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If you’ve had a camera in your hand since you were a child, stop and consider how that camera helped to shape your future. How did it bring you to where you are today?
There are a few ways that your childhood love of photography may have inspired the future of your photography.
As a child, you were a natural explorer. There is a lot to explore in this world, and there is a good chance that whatever you loved to explore as a child still inspires you today. Some kids grab a camera and sneak a bunch of candid photos. Others go to where the action is or discover the macro world that is usually invisible to the eye.
You explore, then study your photos, then explore some more. A photograph anchors you in the experience you had as a child and keeps calling you back to continue the adventure.
There was a lot to hold us back as kids. But the joy of growing up is the ability to step out the door and explore the world around us.
As a child, it may not have been that you brought your camera on adventures, but that it was your camera bringing you on an adventure!
Along with exploration is the ability to see. Seeing doesn’t just mean looking. Seeing means piercing deeper than the surface level scene in front of you. It’s noticing patterns and humor and beauty.
With a camera in your hand, you look at the world in a different way. That deeper ability to see shaped you as you grew up. No doubt, your friends and people you work with are fascinated by the unusual things that you notice.
You don’t just see, you imagine. You bring your imagination to life for all to see through the images (photographs) you make.
“The camera is an instrument that teaches people how to see without a camera.” Dorothea Lange
Think about this medium that you discovered as a kid. You explore and bring your imagination to life. Through print or a digital medium, you get to show everyone else what you saw. You can make a portrait of your father and pass it on for countless generations. It doesn’t have to be a standard portrait either, but your father as you saw him and knew him.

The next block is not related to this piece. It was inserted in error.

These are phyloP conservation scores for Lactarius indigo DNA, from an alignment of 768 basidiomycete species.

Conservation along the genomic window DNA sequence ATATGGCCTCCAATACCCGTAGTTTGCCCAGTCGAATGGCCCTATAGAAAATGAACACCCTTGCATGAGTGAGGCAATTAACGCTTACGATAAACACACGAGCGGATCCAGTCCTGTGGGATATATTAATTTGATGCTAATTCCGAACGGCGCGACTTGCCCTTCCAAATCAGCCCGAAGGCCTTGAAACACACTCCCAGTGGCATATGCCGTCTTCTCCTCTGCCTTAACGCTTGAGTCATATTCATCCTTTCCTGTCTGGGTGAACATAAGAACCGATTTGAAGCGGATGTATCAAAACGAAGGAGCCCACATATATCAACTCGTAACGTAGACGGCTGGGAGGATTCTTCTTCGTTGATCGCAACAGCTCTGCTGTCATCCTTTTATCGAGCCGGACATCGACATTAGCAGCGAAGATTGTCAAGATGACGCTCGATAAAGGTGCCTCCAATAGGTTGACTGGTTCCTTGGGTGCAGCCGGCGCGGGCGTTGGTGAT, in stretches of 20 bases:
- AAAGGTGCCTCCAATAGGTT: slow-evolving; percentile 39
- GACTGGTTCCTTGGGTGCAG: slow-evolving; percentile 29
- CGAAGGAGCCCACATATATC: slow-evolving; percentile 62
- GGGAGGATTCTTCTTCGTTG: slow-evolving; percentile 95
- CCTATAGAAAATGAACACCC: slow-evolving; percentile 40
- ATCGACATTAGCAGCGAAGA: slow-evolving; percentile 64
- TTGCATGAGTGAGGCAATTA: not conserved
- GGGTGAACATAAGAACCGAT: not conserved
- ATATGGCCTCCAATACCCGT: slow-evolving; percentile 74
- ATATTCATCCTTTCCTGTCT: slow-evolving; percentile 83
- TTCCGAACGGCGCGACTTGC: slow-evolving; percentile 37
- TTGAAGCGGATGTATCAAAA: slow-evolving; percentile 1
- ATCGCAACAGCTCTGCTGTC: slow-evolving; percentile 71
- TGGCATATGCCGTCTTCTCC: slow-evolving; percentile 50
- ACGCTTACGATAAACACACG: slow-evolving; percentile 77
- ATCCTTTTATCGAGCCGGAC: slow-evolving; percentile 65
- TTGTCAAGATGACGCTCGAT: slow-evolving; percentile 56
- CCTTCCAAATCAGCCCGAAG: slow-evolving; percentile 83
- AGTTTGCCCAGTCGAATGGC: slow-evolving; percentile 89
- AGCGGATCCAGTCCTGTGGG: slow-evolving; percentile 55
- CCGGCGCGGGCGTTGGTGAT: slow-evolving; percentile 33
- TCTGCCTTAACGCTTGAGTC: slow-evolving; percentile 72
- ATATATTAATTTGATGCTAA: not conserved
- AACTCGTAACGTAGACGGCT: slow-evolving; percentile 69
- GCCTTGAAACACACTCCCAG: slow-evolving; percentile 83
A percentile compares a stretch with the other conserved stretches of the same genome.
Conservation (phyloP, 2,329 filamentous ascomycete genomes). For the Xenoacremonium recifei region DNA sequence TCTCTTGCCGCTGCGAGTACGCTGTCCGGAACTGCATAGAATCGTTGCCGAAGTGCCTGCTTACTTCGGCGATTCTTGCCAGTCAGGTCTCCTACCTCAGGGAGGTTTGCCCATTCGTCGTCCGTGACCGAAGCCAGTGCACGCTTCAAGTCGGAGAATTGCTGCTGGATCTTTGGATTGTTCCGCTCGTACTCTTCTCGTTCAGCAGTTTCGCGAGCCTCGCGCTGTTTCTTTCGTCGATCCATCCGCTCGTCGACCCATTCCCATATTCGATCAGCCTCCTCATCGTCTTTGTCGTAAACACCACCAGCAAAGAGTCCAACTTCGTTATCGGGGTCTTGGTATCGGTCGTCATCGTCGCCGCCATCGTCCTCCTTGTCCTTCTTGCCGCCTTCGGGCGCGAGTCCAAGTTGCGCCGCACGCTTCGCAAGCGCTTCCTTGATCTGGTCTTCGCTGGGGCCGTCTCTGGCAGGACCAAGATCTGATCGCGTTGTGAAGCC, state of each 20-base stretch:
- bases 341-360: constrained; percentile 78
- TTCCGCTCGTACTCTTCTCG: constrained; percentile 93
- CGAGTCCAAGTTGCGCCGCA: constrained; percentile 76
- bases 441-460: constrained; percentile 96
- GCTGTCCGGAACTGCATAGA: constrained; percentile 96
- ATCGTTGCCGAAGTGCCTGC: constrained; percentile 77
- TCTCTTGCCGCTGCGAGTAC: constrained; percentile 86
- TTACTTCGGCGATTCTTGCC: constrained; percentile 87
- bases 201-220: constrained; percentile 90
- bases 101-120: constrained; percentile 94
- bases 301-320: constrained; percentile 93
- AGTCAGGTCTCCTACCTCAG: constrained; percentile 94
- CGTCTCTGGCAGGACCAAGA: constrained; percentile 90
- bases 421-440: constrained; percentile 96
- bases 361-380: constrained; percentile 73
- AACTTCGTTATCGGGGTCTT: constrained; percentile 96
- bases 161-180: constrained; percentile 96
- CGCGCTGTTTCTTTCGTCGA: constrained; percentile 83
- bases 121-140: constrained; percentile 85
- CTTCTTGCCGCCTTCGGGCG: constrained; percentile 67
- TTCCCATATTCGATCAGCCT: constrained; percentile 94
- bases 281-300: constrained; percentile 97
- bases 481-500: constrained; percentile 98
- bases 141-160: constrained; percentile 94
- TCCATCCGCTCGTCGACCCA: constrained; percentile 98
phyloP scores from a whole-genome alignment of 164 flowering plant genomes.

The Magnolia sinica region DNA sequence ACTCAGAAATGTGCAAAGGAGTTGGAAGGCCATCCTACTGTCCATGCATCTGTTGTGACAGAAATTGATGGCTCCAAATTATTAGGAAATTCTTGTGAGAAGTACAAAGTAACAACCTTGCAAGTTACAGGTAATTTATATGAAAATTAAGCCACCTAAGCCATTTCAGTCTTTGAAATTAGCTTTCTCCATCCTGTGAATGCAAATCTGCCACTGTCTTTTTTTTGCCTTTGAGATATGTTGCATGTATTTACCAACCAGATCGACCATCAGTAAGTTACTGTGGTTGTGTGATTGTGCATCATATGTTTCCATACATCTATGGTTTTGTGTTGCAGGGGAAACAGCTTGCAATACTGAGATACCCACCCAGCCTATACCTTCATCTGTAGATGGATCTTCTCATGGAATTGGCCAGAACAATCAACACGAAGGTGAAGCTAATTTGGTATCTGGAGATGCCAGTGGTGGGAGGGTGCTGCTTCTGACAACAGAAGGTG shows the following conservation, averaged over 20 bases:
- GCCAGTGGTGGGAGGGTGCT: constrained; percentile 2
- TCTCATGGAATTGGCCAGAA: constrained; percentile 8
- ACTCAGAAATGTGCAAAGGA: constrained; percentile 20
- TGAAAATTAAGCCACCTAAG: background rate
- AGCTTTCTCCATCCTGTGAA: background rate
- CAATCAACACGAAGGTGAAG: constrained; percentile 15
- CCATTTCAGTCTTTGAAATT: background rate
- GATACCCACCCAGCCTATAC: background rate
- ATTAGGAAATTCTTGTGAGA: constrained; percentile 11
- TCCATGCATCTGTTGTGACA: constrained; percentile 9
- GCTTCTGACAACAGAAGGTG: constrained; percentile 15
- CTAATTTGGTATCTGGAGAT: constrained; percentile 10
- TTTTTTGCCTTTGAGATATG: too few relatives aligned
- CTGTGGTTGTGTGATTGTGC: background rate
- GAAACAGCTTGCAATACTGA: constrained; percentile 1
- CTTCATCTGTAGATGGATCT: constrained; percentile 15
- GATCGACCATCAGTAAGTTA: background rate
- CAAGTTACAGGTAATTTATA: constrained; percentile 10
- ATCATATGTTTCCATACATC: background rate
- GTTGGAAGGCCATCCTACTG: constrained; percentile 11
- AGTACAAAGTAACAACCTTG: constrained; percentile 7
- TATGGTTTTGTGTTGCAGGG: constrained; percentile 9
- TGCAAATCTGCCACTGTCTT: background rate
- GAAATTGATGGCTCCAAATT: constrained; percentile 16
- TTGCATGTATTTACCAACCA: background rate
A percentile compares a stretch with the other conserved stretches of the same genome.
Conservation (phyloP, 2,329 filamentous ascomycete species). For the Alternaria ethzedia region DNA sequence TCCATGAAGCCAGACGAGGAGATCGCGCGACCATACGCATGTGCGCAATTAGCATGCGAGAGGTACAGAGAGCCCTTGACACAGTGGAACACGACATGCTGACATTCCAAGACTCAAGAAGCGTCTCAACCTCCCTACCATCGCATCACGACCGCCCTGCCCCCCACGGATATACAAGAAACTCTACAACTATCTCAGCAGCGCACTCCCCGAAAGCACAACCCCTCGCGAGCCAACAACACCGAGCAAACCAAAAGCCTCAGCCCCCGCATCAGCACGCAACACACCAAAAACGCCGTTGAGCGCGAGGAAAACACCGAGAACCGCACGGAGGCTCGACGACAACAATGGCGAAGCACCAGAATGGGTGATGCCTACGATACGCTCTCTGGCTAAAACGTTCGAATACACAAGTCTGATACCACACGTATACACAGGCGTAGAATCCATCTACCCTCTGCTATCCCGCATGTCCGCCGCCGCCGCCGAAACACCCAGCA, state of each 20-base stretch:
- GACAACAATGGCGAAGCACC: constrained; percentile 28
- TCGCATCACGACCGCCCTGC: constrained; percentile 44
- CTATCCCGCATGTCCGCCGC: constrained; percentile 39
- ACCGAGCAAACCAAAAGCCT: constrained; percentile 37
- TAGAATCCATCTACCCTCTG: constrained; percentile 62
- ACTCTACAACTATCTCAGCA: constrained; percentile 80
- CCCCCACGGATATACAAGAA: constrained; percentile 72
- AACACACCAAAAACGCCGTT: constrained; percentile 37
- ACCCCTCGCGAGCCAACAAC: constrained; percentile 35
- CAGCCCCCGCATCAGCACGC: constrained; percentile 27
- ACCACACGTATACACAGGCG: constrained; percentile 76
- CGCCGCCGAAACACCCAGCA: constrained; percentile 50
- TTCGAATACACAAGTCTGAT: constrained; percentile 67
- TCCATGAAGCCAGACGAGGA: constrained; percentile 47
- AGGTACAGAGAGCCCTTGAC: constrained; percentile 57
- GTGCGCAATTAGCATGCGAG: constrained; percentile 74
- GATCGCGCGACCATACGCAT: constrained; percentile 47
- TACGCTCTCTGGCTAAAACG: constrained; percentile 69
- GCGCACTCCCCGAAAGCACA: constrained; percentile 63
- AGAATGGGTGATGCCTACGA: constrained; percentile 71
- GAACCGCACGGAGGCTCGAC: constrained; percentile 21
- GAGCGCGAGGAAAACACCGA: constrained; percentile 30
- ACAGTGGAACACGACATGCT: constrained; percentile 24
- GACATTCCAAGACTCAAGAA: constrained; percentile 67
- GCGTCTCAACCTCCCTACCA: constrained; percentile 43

Through photography, you transfer the image in your mind into the minds of people you may never meet.
The heightened attention that you learned as a child makes life meaningful today. Not only did you learn to see but you learned to capture that on film (or pixels). You could sneak into any situation and come away with a little slice of the moment to carry with you.
Even when you don’t have your camera, you can look at a scene and know this is a moment worth capturing. You can stay in the moment, recognizing something special, knowing this is a moment to be savored.
“Taking pictures is savoring life intensely, every hundredth of a second.” Marc Riboud
If I could write a letter to my childhood self, I’d thank the little guy for pressing on with photography even when nothing really worked out for him.
Have you lost your sense of exploration and adventure? Is your life consumed with work and monotonous routine? Think back to when you were a kid. What adventure would that camera take you on today? What experience is there around the corner to savor?
Charge your batteries, clean your lenses and fall in love with photography all over again.
Taking pictures is like tiptoeing into the kitchen late at night and stealing Oreo cookies.” Diane Arbus